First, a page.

* In Louisiana, a justice of the peace is given public money to hire all their staff and buy all their equipment and pay themselves whatever salary they want out of the remainder. One guy had a very clever idea about how to allocate that money and it set off a legal fight. Oh, and apparently the best job in Louisiana is to be a constable. So now you know. [Times-Picayune]
* Do you know the 12 Rules of Client Service? Are you at least ready to fight over them? [What About Clients?]
* Newark police can’t even come up with constitutional excuses for 75 percent of what they do. [Slate]
* Lululemon figured that patent trolls were onto something and patented its clothing designs and aggressively pursues anyone who dares design a tank top with a built-in bra. Who would ever have thought of such an original idea? [Jezebel]
* The University of California is increasing non-resident enrollment for budget reasons. Law schools presumably follow suit. [TaxProf Blog]
* The D.C. Circuit struck down a key component of Obamacare while a few miles away, the Fourth Circuit disagreed. This sets up an intriguing circuit split that will be resolved as soon as the D.C. Circuit takes it up en banc. Until then though, let the mainstream media talking heads freak out about what this all means. [NBC News]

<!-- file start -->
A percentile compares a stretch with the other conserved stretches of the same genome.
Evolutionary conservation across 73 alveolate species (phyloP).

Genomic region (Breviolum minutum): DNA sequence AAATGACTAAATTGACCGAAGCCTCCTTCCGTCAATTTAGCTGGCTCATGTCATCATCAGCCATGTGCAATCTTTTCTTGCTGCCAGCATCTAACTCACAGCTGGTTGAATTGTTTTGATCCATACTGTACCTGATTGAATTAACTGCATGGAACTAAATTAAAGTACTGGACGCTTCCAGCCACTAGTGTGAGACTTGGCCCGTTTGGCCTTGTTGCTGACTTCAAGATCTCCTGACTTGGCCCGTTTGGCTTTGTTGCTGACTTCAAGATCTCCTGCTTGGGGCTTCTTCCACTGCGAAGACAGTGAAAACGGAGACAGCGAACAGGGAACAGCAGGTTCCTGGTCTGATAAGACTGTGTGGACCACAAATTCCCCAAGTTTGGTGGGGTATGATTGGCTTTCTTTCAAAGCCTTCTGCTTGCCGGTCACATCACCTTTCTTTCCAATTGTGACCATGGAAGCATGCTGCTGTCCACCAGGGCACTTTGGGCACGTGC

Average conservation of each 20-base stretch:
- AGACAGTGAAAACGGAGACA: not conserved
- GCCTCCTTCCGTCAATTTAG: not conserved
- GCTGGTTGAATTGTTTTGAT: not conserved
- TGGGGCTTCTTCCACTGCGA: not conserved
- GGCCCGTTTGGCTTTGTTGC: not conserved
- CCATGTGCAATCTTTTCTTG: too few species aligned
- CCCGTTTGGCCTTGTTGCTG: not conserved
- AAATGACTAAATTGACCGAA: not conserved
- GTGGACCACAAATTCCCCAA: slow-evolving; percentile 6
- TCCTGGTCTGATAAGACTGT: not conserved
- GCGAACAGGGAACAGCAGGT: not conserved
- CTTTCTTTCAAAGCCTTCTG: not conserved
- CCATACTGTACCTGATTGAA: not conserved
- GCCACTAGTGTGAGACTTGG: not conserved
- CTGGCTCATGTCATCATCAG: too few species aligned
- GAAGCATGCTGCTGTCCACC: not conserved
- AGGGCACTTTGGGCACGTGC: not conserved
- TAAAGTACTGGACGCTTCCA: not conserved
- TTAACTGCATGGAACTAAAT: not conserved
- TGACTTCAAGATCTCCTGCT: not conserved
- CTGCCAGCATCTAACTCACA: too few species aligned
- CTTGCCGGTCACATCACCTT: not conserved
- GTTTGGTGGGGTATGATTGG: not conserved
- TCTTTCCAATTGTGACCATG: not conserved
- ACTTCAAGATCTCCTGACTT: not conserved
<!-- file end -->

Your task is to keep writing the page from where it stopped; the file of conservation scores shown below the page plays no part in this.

* Professor Thane Rosenbaum writes in the Wall Street Journal (natch!) defending the deaths of civilian Palestinians using the same logic that Osama bin Laden used to justify 9/11. He probably should have done a little more research. [Slate]
* Amelia Boone, a Skadden Chicago bankruptcy associate, is a world champion Tough Mudder and Spartan Race runner. Because who says cruelly abusing yourself has to be limited to the work week? [Outside]
* Latter-day Dan Fielding seems to have used his office to meet the ladies: alleged to have had an affair with and then impregnate a woman he prosecuted. When she raised the issue with his wife, he filed a motion to revoke her probation. This is all terrible, but the weirdest part was having to have her defense counsel in the bedroom the whole time. [Lexington Herald-Leader]
* Woman shot a guy because he didn’t ejaculate enough. The most dreaded words in that neighborhood must be, “Omar’s not comin’ yo.” [Detroit Free Press]
* What caused the child immigration crisis at the border? Turns out it was Free Slurpee Day. Who knew? [CNBC]
* Overcommunication is a virtue. Did you hear that? Overcommunication is a good thing. It really is. You should overcommunicate. It’s good. [What About Clients?]
* Judge J. Harvie Wilkinson III thinks the criminal justice system is just super. As far as innocent people going to jail, them’s the breaks. [Wrongful Convictions Blog]
* A guy’s guide to lawyerly fashion. It misses my personal pet peeve: use collar stays! Seriously, how do people not know this? [Attorney at Work]
* There were a record number of data breaches in New York last year. The problem is the persistent use of 12345 as a password. [Information Law Group]
Conspiracy is probably the most charged offense in the federal courts. At core, its elements are simple (generally). A and B have completed the crime of conspiracy if they (1) have an agreement to do something illegal and (2) some co-conspirator committed an overt act in furtherance of the conspiracy. The overt act does not have to be illegal.